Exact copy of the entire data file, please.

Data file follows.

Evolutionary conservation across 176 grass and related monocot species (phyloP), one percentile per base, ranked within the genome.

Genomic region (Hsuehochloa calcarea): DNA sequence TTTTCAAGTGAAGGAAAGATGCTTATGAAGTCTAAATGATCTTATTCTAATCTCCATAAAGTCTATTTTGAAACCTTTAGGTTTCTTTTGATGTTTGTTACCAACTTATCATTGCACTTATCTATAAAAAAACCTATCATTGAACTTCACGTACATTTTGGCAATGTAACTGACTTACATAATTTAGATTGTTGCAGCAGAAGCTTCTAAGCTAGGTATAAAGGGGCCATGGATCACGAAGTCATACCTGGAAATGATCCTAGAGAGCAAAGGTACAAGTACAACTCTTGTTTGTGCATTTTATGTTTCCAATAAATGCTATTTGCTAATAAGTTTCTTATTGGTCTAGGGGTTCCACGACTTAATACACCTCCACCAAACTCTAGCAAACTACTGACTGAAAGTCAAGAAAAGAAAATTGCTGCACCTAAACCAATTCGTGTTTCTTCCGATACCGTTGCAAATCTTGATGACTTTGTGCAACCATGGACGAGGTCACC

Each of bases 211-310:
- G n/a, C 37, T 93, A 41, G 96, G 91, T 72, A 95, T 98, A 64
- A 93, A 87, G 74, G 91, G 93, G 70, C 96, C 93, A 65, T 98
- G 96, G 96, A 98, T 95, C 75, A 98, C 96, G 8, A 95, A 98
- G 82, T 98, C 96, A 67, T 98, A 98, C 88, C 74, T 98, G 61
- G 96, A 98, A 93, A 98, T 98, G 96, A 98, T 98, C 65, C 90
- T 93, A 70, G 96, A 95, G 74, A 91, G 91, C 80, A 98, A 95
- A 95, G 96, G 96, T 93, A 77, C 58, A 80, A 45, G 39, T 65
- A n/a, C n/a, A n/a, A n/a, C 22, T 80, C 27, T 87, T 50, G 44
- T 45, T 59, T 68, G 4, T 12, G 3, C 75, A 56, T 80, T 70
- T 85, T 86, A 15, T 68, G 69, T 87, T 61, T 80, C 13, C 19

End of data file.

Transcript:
Evolutionary conservation across 176 grass and related monocot species (phyloP), one percentile per base, ranked within the genome.

Genomic region (Hsuehochloa calcarea): DNA sequence TTTTCAAGTGAAGGAAAGATGCTTATGAAGTCTAAATGATCTTATTCTAATCTCCATAAAGTCTATTTTGAAACCTTTAGGTTTCTTTTGATGTTTGTTACCAACTTATCATTGCACTTATCTATAAAAAAACCTATCATTGAACTTCACGTACATTTTGGCAATGTAACTGACTTACATAATTTAGATTGTTGCAGCAGAAGCTTCTAAGCTAGGTATAAAGGGGCCATGGATCACGAAGTCATACCTGGAAATGATCCTAGAGAGCAAAGGTACAAGTACAACTCTTGTTTGTGCATTTTATGTTTCCAATAAATGCTATTTGCTAATAAGTTTCTTATTGGTCTAGGGGTTCCACGACTTAATACACCTCCACCAAACTCTAGCAAACTACTGACTGAAAGTCAAGAAAAGAAAATTGCTGCACCTAAACCAATTCGTGTTTCTTCCGATACCGTTGCAAATCTTGATGACTTTGTGCAACCATGGACGAGGTCACC

Each of bases 211-310:
- G n/a, C 37, T 93, A 41, G 96, G 91, T 72, A 95, T 98, A 64
- A 93, A 87, G 74, G 91, G 93, G 70, C 96, C 93, A 65, T 98
- G 96, G 96, A 98, T 95, C 75, A 98, C 96, G 8, A 95, A 98
- G 82, T 98, C 96, A 67, T 98, A 98, C 88, C 74, T 98, G 61
- G 96, A 98, A 93, A 98, T 98, G 96, A 98, T 98, C 65, C 90
- T 93, A 70, G 96, A 95, G 74, A 91, G 91, C 80, A 98, A 95
- A 95, G 96, G 96, T 93, A 77, C 58, A 80, A 45, G 39, T 65
- A n/a, C n/a, A n/a, A n/a, C 22, T 80, C 27, T 87, T 50, G 44
- T 45, T 59, T 68, G 4, T 12, G 3, C 75, A 56, T 80, T 70
- T 85, T 86, A 15, T 68, G 69, T 87, T 61, T 80, C 13, C 19